For a show as orderly and worked-out as “Westworld,” the “Now what?” feeling that pervades the Season 2 premiere feels invigorating, as if the show itself had wriggled free of its own narrative patterns. Dolores doesn’t know what the role of “herself” really is at this point, and Maeve (Thandie Newton), fiendishly clever and deadly as she is, has lost herself in a quest to find a “daughter” who is real only to her. The hosts have the capacity to learn quickly, but there’s so much they don’t know about their own world, much less the wider world that exists beyond Westworld’s borders. They may find new limits in place of the old ones.

Paranoid Androids:

• Maeve and Lee Sizemore (Simon Quarterman) are an inspired pairing. Lee’s dim, underhanded bargaining recalls the bearded Nakatomi executive who tries to negotiate with the hostage-takers in “Die Hard.” At the same time, Maeve seems to appreciate Lee’s predictable absence of courage and nobility. After he tries to give her up with nod, she’s neither surprised nor particularly angry about it. Like the scorpion, it’s in his nature.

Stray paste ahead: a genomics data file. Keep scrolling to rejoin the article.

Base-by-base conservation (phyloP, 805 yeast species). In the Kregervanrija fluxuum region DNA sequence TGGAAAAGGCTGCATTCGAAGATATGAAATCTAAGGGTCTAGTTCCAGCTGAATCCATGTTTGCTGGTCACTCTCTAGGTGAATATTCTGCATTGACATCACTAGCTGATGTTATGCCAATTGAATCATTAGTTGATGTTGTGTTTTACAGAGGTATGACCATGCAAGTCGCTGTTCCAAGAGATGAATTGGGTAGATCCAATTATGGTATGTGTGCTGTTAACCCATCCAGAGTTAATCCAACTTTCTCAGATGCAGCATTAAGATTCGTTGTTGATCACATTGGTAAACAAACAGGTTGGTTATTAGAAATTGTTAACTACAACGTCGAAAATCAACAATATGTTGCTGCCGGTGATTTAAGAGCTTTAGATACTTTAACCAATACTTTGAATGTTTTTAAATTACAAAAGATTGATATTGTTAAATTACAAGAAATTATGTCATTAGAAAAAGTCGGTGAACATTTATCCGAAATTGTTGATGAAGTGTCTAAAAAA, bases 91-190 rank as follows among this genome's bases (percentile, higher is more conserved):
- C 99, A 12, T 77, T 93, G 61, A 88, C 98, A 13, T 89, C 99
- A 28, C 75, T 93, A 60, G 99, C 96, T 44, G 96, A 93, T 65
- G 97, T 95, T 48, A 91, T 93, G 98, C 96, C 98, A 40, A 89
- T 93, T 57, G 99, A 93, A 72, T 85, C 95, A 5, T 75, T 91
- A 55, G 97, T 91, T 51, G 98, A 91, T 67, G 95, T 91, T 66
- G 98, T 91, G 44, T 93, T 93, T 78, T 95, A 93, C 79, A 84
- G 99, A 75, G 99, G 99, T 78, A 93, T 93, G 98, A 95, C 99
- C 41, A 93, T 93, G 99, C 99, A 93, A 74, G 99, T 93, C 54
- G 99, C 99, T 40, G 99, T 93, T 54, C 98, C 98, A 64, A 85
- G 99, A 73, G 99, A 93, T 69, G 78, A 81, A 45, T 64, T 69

• Bernard spent the entirety of one timeline attached to Delos reps, gathering information. (Once again, we’re on two timelines, but the relationship between them is different — one during and one apparently after the better part of the uprising.) He’s not the most exciting character on “Westworld,” but his actions behind the scenes were hugely consequential in the first season, as evidenced by the final shot here. He’s already starting to get a better sense of the larger picture than the other hosts have.

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• The older William, better known as the Man in Black (Ed Harris), looks absolutely delighted by the mayhem that has erupted at the park. After spending decades digging for something real in an artificial environment, he’s now experiencing real danger and real lead in his arm. Westworld has finally come alive for him.

• “I killed myself multiple times to get this level of security clearance. Multiple times.” The hosts may be outmanned, but they’re resilient.

• The discovery of a Bengal tiger on Westworld territory hints at more worlds to come. Michael Crichton’s original “Westworld” included glimpses into Medievalworld and Romanworld, where the same virus that altered host behavior in Westworld had spread to the other two, leaving mass casualties in all three places. It remains to be seen how far this android infection has reached.